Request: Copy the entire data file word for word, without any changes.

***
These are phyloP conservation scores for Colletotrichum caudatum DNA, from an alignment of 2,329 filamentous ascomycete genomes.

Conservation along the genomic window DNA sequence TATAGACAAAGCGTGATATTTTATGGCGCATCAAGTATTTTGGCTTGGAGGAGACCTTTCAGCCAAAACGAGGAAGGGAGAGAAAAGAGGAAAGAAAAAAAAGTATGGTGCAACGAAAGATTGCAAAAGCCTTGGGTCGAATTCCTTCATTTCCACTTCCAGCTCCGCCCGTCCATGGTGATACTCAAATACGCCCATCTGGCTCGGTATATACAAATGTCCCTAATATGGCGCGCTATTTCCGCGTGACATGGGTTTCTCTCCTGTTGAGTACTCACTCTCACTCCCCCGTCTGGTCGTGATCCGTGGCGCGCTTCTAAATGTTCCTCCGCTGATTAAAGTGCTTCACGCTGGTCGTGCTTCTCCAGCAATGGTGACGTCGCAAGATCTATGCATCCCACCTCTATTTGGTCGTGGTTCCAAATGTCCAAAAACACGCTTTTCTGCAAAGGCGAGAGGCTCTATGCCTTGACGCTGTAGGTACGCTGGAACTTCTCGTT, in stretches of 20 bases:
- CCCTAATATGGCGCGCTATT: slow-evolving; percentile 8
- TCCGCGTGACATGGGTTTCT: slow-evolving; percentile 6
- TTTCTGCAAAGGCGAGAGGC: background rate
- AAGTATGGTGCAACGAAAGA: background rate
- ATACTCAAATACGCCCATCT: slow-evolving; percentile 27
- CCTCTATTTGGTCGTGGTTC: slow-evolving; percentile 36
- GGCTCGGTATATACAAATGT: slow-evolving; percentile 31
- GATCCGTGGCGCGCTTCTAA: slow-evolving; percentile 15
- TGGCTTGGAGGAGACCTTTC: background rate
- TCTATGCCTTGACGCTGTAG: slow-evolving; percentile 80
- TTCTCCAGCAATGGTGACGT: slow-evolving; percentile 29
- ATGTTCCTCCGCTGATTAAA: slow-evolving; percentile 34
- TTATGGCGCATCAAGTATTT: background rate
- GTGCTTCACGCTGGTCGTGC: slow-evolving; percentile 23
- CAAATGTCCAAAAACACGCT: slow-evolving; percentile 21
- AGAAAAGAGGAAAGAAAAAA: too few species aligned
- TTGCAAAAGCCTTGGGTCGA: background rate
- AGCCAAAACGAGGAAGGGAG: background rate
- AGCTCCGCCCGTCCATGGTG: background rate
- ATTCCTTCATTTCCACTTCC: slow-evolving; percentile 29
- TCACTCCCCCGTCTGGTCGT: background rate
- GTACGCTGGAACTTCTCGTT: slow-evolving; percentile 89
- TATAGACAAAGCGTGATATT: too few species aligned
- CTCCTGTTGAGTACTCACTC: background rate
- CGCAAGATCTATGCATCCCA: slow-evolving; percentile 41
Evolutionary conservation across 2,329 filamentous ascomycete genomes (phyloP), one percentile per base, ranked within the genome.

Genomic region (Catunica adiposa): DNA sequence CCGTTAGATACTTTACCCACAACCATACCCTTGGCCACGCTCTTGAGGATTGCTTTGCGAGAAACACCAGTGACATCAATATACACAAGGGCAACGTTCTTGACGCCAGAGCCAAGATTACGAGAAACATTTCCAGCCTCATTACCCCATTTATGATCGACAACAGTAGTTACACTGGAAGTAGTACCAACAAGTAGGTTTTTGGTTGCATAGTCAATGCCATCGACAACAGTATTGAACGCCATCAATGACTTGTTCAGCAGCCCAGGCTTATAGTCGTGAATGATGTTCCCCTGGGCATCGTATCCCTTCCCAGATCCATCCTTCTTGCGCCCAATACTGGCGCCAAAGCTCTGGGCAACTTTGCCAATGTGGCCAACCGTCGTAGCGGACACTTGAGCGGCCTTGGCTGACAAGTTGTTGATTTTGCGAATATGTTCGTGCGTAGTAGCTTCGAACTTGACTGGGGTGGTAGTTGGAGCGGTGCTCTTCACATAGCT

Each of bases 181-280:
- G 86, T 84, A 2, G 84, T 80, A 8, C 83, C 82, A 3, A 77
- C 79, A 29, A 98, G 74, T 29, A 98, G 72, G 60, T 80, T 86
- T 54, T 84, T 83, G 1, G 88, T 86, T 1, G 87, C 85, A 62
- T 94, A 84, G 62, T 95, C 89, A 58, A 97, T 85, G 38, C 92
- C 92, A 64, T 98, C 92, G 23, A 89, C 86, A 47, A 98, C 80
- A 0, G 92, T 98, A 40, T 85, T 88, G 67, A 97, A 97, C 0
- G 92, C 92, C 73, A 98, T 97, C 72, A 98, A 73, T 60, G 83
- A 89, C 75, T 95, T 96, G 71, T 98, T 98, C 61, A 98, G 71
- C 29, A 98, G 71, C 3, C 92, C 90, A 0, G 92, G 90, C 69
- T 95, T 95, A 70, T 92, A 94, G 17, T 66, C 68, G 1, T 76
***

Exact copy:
These are phyloP conservation scores for Colletotrichum caudatum DNA, from an alignment of 2,329 filamentous ascomycete genomes.

Conservation along the genomic window DNA sequence TATAGACAAAGCGTGATATTTTATGGCGCATCAAGTATTTTGGCTTGGAGGAGACCTTTCAGCCAAAACGAGGAAGGGAGAGAAAAGAGGAAAGAAAAAAAAGTATGGTGCAACGAAAGATTGCAAAAGCCTTGGGTCGAATTCCTTCATTTCCACTTCCAGCTCCGCCCGTCCATGGTGATACTCAAATACGCCCATCTGGCTCGGTATATACAAATGTCCCTAATATGGCGCGCTATTTCCGCGTGACATGGGTTTCTCTCCTGTTGAGTACTCACTCTCACTCCCCCGTCTGGTCGTGATCCGTGGCGCGCTTCTAAATGTTCCTCCGCTGATTAAAGTGCTTCACGCTGGTCGTGCTTCTCCAGCAATGGTGACGTCGCAAGATCTATGCATCCCACCTCTATTTGGTCGTGGTTCCAAATGTCCAAAAACACGCTTTTCTGCAAAGGCGAGAGGCTCTATGCCTTGACGCTGTAGGTACGCTGGAACTTCTCGTT, in stretches of 20 bases:
- CCCTAATATGGCGCGCTATT: slow-evolving; percentile 8
- TCCGCGTGACATGGGTTTCT: slow-evolving; percentile 6
- TTTCTGCAAAGGCGAGAGGC: background rate
- AAGTATGGTGCAACGAAAGA: background rate
- ATACTCAAATACGCCCATCT: slow-evolving; percentile 27
- CCTCTATTTGGTCGTGGTTC: slow-evolving; percentile 36
- GGCTCGGTATATACAAATGT: slow-evolving; percentile 31
- GATCCGTGGCGCGCTTCTAA: slow-evolving; percentile 15
- TGGCTTGGAGGAGACCTTTC: background rate
- TCTATGCCTTGACGCTGTAG: slow-evolving; percentile 80
- TTCTCCAGCAATGGTGACGT: slow-evolving; percentile 29
- ATGTTCCTCCGCTGATTAAA: slow-evolving; percentile 34
- TTATGGCGCATCAAGTATTT: background rate
- GTGCTTCACGCTGGTCGTGC: slow-evolving; percentile 23
- CAAATGTCCAAAAACACGCT: slow-evolving; percentile 21
- AGAAAAGAGGAAAGAAAAAA: too few species aligned
- TTGCAAAAGCCTTGGGTCGA: background rate
- AGCCAAAACGAGGAAGGGAG: background rate
- AGCTCCGCCCGTCCATGGTG: background rate
- ATTCCTTCATTTCCACTTCC: slow-evolving; percentile 29
- TCACTCCCCCGTCTGGTCGT: background rate
- GTACGCTGGAACTTCTCGTT: slow-evolving; percentile 89
- TATAGACAAAGCGTGATATT: too few species aligned
- CTCCTGTTGAGTACTCACTC: background rate
- CGCAAGATCTATGCATCCCA: slow-evolving; percentile 41
Evolutionary conservation across 2,329 filamentous ascomycete genomes (phyloP), one percentile per base, ranked within the genome.

Genomic region (Catunica adiposa): DNA sequence CCGTTAGATACTTTACCCACAACCATACCCTTGGCCACGCTCTTGAGGATTGCTTTGCGAGAAACACCAGTGACATCAATATACACAAGGGCAACGTTCTTGACGCCAGAGCCAAGATTACGAGAAACATTTCCAGCCTCATTACCCCATTTATGATCGACAACAGTAGTTACACTGGAAGTAGTACCAACAAGTAGGTTTTTGGTTGCATAGTCAATGCCATCGACAACAGTATTGAACGCCATCAATGACTTGTTCAGCAGCCCAGGCTTATAGTCGTGAATGATGTTCCCCTGGGCATCGTATCCCTTCCCAGATCCATCCTTCTTGCGCCCAATACTGGCGCCAAAGCTCTGGGCAACTTTGCCAATGTGGCCAACCGTCGTAGCGGACACTTGAGCGGCCTTGGCTGACAAGTTGTTGATTTTGCGAATATGTTCGTGCGTAGTAGCTTCGAACTTGACTGGGGTGGTAGTTGGAGCGGTGCTCTTCACATAGCT

Each of bases 181-280:
- G 86, T 84, A 2, G 84, T 80, A 8, C 83, C 82, A 3, A 77
- C 79, A 29, A 98, G 74, T 29, A 98, G 72, G 60, T 80, T 86
- T 54, T 84, T 83, G 1, G 88, T 86, T 1, G 87, C 85, A 62
- T 94, A 84, G 62, T 95, C 89, A 58, A 97, T 85, G 38, C 92
- C 92, A 64, T 98, C 92, G 23, A 89, C 86, A 47, A 98, C 80
- A 0, G 92, T 98, A 40, T 85, T 88, G 67, A 97, A 97, C 0
- G 92, C 92, C 73, A 98, T 97, C 72, A 98, A 73, T 60, G 83
- A 89, C 75, T 95, T 96, G 71, T 98, T 98, C 61, A 98, G 71
- C 29, A 98, G 71, C 3, C 92, C 90, A 0, G 92, G 90, C 69
- T 95, T 95, A 70, T 92, A 94, G 17, T 66, C 68, G 1, T 76